On 2 November 2012, I travelled to the US to do a residency at Vermont Studio Center. Since that time, aside from the occasional return to Australia, I’ve been travelling – in fact, I’ve sometimes been moving about so much that friends and family have regularly asked me where I am.
Of course, where I am is not really the same as where I am at, and I have often not had time or insight to elaborate much on the latter. Much has happened, professionally and personally, since I’ve been travelling. These events – such as the publication of Look Who’s Morphing by Arsenal Pulp Press – have driven much of my travels (where I am). Of course, they have also driven the bigger stories of where I am at.
Where I am now is Taos, New Mexico, and I am in the final 3 weeks of my residency. As you can see, where I am is quite the place to be:
Where I am at is harder to articulate. I have had a stable geographical location but, artistically, am far less moored. I am writing a work that doesn’t yet exist – and not only as a finished manuscript. While writing this book, there have been few and perhaps no precedents for me to look to, which has made my creative process often feel quite isolating. That said, it occurs to me that perhaps my source materials can suffice as highly suggestive precedents in themselves.
This book that I am writing – which is, after all, a book about the meaning of life, among other philosophical matters – seems almost a parody of The Notoriously Difficult Second Book. The extent to which it over-reaches (i.e. a lot) is definitely part of its charm, which I continue to love, even as its preposterousness boomerangs back at me every time I return to it. As I have told the occasional funding body and prospective residency host, this book project is simultaneously laughable and of great consequence. And as I write this, I’m thinking: as artistically unmoored as I currently feel, this simultaneity is a good place to be at.
Where I will be after Taos is Tucson. I’ll be doing a reading with two writers, one of whom is Samuel Ace, who gave an incredible performance at the Writing Trans Genres conference in Winnipeg earlier this year. I feel honoured to be sharing a bill with him and I’m also excited to see the work of Stephanie Brunson.
An abbreviated event description follows, with full details available at the Facebook event:
Trickhouse Live with Tom Cho, Samuel Ace, and Stephanie Brunson
Friday, December 12, 7:00pm – 9:00pm
Casa Libre, 228 N 4th Ave, Tucson, AZ
Suggested $5 donation
Trickhouse Live is an integrative arts series that brings together people working with words, images, sounds, videos, and a variety of performances. The series serves as a venue for visiting artists to interact with local artists and for the borders between genres and mediums to be permeable. Trickhouse Live is a physical world extension of the online cross-genre arts journal, Trickhouse.org which is based in Tucson.
Samuel Ace is the author of three collections of poetry: Normal Sex (Firebrand Books), Home in three days. Don’t wash., a hybrid project of poetry, video and photography (Hard Press), and most recently Stealth, co-authored with Maureen Seaton (Chax Press). He is a recipient of a New York Foundation for the Arts grant, two-time finalist for a Lambda Literary Award in Poetry, and winner of various awards including the Astraea Lesbian Writer’s Fund Prize in Poetry and The Katherine Anne Porter Prize for Fiction. His work has been widely anthologized and has appeared in or is forthcoming from, Ploughshares, Eoagh, Spiral Orb, Kenyon Review, Rhino, and others. He lives in Tucson, AZ and Truth or Consequences, NM.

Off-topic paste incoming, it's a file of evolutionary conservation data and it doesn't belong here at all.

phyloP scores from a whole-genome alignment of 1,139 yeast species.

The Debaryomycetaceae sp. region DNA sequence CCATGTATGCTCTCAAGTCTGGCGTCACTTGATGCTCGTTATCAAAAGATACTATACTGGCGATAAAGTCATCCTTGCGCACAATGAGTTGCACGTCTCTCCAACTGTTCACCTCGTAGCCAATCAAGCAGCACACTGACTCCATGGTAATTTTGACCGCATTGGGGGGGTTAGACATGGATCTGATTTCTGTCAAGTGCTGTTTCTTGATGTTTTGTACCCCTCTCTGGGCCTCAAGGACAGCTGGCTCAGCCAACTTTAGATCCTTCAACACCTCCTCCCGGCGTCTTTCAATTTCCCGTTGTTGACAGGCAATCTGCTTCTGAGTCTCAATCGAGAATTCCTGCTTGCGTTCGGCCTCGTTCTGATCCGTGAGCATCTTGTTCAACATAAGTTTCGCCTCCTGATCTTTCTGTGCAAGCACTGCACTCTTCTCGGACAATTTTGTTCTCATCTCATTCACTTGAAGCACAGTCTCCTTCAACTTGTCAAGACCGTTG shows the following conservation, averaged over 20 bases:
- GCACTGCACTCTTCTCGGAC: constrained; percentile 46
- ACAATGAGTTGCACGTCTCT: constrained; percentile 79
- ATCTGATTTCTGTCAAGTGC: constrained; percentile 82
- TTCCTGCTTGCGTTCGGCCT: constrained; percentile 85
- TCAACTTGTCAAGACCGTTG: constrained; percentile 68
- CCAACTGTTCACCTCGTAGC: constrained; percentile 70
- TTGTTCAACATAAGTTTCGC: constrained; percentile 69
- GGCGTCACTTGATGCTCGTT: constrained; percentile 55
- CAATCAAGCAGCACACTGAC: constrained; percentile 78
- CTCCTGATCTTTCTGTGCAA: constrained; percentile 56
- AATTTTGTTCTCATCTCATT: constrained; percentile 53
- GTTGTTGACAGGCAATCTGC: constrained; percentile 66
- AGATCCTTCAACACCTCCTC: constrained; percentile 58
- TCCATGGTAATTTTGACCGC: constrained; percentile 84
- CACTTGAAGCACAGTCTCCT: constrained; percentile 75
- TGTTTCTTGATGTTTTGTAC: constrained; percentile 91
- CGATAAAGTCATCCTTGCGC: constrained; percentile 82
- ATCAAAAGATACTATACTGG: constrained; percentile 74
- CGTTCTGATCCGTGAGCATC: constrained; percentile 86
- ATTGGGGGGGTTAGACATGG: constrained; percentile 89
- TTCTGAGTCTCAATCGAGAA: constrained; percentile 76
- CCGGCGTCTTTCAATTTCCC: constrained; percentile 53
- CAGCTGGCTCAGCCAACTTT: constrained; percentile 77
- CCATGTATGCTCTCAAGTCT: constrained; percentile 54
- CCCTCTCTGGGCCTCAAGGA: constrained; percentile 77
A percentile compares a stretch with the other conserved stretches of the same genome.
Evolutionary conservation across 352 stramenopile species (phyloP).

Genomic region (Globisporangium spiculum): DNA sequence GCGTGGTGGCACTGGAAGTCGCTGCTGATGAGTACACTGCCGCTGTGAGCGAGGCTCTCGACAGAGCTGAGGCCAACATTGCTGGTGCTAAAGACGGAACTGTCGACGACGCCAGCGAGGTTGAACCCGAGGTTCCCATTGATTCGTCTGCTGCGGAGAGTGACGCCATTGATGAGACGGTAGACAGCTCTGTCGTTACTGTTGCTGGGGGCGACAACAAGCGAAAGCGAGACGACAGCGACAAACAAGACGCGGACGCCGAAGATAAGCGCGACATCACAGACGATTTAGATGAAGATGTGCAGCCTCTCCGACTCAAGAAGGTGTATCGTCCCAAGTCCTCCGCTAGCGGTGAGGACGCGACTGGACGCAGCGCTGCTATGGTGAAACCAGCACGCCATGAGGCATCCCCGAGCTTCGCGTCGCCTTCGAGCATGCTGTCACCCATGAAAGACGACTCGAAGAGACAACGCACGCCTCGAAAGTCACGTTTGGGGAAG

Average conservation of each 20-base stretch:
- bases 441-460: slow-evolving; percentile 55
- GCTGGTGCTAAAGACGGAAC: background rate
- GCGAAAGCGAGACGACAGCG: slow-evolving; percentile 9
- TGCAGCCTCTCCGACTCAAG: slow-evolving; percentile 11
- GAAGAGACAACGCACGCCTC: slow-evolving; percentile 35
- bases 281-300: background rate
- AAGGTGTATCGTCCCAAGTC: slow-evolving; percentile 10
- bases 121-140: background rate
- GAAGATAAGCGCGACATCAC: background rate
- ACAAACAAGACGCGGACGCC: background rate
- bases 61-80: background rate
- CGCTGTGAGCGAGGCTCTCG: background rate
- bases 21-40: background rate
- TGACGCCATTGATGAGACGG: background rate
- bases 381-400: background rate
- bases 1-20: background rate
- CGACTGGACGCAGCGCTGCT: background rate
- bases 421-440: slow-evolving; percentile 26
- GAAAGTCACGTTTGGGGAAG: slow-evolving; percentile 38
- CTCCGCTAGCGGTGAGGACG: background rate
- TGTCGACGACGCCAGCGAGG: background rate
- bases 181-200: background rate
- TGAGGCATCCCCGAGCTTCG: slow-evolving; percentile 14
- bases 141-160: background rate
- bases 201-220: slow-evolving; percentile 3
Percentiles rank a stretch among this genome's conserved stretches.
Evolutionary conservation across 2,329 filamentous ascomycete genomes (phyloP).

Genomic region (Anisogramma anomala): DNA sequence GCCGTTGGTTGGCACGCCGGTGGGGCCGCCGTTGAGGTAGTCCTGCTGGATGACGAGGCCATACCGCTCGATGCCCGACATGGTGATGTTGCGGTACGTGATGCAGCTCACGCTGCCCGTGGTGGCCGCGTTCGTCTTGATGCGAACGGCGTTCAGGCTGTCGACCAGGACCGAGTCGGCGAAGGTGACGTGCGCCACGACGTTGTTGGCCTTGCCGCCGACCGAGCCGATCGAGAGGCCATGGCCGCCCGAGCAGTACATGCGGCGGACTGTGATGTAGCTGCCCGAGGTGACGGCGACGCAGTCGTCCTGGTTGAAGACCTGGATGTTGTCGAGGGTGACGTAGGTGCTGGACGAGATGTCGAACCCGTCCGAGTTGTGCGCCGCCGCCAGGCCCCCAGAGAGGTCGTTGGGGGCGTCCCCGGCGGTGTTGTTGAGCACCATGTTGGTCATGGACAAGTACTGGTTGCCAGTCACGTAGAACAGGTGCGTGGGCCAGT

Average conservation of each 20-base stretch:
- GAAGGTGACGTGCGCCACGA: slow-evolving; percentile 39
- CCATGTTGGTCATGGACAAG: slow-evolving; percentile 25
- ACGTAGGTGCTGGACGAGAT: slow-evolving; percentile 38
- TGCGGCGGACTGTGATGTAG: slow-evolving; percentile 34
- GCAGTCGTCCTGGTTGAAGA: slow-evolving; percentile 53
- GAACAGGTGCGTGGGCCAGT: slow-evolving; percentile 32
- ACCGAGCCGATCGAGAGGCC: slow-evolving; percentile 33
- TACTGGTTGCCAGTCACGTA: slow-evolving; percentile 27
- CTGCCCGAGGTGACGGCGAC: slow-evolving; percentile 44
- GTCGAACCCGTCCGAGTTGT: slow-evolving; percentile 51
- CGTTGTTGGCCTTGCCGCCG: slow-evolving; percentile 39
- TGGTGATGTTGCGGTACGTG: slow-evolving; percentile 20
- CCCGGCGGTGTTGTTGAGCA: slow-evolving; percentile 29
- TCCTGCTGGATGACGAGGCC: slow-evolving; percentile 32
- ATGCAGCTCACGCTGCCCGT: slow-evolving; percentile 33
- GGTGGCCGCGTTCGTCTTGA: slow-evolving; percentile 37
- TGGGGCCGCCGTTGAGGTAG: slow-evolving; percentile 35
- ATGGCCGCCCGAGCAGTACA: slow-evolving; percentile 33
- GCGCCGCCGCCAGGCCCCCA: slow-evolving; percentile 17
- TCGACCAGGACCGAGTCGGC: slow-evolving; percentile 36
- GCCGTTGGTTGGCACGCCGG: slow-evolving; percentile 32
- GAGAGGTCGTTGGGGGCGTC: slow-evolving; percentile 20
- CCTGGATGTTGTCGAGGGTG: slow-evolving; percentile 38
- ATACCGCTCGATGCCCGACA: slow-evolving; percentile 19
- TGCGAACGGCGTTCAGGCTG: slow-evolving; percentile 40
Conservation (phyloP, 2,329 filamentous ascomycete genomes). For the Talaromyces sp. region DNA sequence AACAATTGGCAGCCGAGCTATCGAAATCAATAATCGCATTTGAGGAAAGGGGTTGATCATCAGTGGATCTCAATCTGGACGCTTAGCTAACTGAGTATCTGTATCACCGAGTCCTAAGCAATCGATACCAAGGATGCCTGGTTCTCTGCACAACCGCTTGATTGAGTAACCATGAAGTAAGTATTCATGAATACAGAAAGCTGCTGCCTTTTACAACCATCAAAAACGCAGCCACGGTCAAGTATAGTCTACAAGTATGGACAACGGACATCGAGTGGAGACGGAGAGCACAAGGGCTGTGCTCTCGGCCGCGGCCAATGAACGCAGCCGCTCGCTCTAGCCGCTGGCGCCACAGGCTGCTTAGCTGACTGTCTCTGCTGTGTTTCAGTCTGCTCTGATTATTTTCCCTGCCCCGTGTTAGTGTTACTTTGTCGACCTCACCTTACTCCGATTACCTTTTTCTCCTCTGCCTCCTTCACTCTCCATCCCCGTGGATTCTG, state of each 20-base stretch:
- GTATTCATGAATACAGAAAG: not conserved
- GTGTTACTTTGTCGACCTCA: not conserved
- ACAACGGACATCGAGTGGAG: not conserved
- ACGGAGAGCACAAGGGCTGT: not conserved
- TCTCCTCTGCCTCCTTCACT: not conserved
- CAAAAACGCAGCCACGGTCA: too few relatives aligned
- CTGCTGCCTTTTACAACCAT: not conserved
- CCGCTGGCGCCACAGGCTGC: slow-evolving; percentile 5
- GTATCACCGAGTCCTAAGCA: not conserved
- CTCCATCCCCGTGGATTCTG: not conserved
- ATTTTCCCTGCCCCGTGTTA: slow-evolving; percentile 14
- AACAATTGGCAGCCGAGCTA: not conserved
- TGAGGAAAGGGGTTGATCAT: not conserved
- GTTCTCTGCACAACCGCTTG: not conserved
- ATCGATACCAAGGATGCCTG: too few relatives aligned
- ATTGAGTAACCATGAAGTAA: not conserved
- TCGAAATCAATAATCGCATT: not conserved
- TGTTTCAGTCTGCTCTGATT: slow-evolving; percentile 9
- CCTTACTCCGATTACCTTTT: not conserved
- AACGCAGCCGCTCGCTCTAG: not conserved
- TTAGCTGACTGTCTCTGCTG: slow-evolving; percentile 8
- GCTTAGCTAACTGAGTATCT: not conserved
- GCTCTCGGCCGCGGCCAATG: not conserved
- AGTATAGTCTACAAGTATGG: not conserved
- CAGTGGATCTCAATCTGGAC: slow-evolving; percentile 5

Stephanie Jo Brunson is an artist of many media, inspired by the landscape of the West, travel and ideas of home, and the awesomeness of community. Whether making fine art prints or cards from found paper scraps, her work is about appreciating the little things, the simplest things that remind us of the poetry of life. She is currently working on her BFA at the University of Arizona.
[See Facebook event for full details.]
This year, I’ve written a bit more of my own non-fiction than usual. Very recently, I wrote a piece to mark the 25th anniversary of Writers Victoria. Earlier this year, I had a series of articles published for the National Post, a Canadian national newspaper. I’ve been meaning to mention these pieces again, as I feel quite proud of them and they in themselves tell some good stories about where I’ve been:
- Cho, T. (2014). Tom Cho: Tom and me, part two. National Post, Afterword, 2 May, http://arts.nationalpost.com/2014/05/02/tom-cho-tom-and-me-part-two/
- Cho, T. (2014). Tom Cho: Tom and me, part one. National Post, Afterword, 1 May, http://arts.nationalpost.com/2014/05/01/tom-cho-tom-and-me-part-one/
- Cho, T. (2014). Tom Cho: Why I publicly share all reviews of my work. National Post, Afterword, 30 April, http://arts.nationalpost.com/2014/04/29/tom-cho-why-i-share-reviews-of-my-work/
- Cho, T. (2014). Tom Cho: Tom speaks with his high school English teacher. National Post, Afterword, 28 April, http://arts.nationalpost.com/2014/04/28/tom-cho-tom-speaks-with-his-high-school-english-teacher/
After Tucson, I’m returning to Melbourne for a little while (how long depends on many things, including the outcome of an application for Canadian permanent residency). While in Melbourne, I’ll be seeking some more jobs to add to my freelance writing and editing work, so if you have anything in mind, please get in contact.
I’ll also be returning to the USA in March next year to do an east coast USA tour (that may also include some Canada dates) with LGBTQ arts tour Sister Spit:
Let’s face it: where I am and where I am at are very good places to be.